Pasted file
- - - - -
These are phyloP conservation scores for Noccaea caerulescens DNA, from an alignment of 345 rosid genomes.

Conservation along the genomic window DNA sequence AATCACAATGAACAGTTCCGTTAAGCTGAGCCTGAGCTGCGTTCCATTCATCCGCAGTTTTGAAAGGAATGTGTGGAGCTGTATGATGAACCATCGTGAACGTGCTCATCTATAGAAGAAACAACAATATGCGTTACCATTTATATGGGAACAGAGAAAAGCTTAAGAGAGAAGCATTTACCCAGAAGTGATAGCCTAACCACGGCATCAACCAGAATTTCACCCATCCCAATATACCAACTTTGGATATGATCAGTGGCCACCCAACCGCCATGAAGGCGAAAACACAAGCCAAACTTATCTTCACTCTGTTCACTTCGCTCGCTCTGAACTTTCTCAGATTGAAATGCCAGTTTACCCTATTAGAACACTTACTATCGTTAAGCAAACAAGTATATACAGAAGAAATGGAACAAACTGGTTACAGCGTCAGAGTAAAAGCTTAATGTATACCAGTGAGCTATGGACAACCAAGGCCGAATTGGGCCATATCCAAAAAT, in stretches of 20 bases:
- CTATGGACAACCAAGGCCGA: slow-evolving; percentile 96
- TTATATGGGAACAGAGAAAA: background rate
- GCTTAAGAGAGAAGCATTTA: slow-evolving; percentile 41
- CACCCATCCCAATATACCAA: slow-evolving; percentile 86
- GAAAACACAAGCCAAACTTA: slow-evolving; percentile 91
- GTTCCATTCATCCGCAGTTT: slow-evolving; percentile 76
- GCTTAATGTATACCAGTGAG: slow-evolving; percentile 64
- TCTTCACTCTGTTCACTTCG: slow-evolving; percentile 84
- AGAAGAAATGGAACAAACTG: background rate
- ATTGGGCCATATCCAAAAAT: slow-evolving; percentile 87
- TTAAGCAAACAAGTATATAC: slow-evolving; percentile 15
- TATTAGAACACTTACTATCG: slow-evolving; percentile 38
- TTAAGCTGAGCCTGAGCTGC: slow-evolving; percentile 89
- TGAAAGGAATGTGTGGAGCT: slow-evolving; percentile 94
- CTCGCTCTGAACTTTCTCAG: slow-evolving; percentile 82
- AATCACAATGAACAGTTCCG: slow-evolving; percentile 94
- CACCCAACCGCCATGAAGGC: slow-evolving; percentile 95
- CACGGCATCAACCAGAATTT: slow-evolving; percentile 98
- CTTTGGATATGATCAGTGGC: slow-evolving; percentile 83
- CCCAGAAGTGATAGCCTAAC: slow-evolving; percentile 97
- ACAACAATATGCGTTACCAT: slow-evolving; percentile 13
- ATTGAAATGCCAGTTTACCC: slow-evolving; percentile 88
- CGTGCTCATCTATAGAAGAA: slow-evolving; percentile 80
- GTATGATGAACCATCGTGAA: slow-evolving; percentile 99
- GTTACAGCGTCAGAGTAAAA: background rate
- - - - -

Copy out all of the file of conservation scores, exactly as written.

These are phyloP conservation scores for Noccaea caerulescens DNA, from an alignment of 345 rosid genomes.

Conservation along the genomic window DNA sequence AATCACAATGAACAGTTCCGTTAAGCTGAGCCTGAGCTGCGTTCCATTCATCCGCAGTTTTGAAAGGAATGTGTGGAGCTGTATGATGAACCATCGTGAACGTGCTCATCTATAGAAGAAACAACAATATGCGTTACCATTTATATGGGAACAGAGAAAAGCTTAAGAGAGAAGCATTTACCCAGAAGTGATAGCCTAACCACGGCATCAACCAGAATTTCACCCATCCCAATATACCAACTTTGGATATGATCAGTGGCCACCCAACCGCCATGAAGGCGAAAACACAAGCCAAACTTATCTTCACTCTGTTCACTTCGCTCGCTCTGAACTTTCTCAGATTGAAATGCCAGTTTACCCTATTAGAACACTTACTATCGTTAAGCAAACAAGTATATACAGAAGAAATGGAACAAACTGGTTACAGCGTCAGAGTAAAAGCTTAATGTATACCAGTGAGCTATGGACAACCAAGGCCGAATTGGGCCATATCCAAAAAT, in stretches of 20 bases:
- CTATGGACAACCAAGGCCGA: slow-evolving; percentile 96
- TTATATGGGAACAGAGAAAA: background rate
- GCTTAAGAGAGAAGCATTTA: slow-evolving; percentile 41
- CACCCATCCCAATATACCAA: slow-evolving; percentile 86
- GAAAACACAAGCCAAACTTA: slow-evolving; percentile 91
- GTTCCATTCATCCGCAGTTT: slow-evolving; percentile 76
- GCTTAATGTATACCAGTGAG: slow-evolving; percentile 64
- TCTTCACTCTGTTCACTTCG: slow-evolving; percentile 84
- AGAAGAAATGGAACAAACTG: background rate
- ATTGGGCCATATCCAAAAAT: slow-evolving; percentile 87
- TTAAGCAAACAAGTATATAC: slow-evolving; percentile 15
- TATTAGAACACTTACTATCG: slow-evolving; percentile 38
- TTAAGCTGAGCCTGAGCTGC: slow-evolving; percentile 89
- TGAAAGGAATGTGTGGAGCT: slow-evolving; percentile 94
- CTCGCTCTGAACTTTCTCAG: slow-evolving; percentile 82
- AATCACAATGAACAGTTCCG: slow-evolving; percentile 94
- CACCCAACCGCCATGAAGGC: slow-evolving; percentile 95
- CACGGCATCAACCAGAATTT: slow-evolving; percentile 98
- CTTTGGATATGATCAGTGGC: slow-evolving; percentile 83
- CCCAGAAGTGATAGCCTAAC: slow-evolving; percentile 97
- ACAACAATATGCGTTACCAT: slow-evolving; percentile 13
- ATTGAAATGCCAGTTTACCC: slow-evolving; percentile 88
- CGTGCTCATCTATAGAAGAA: slow-evolving; percentile 80
- GTATGATGAACCATCGTGAA: slow-evolving; percentile 99
- GTTACAGCGTCAGAGTAAAA: background rate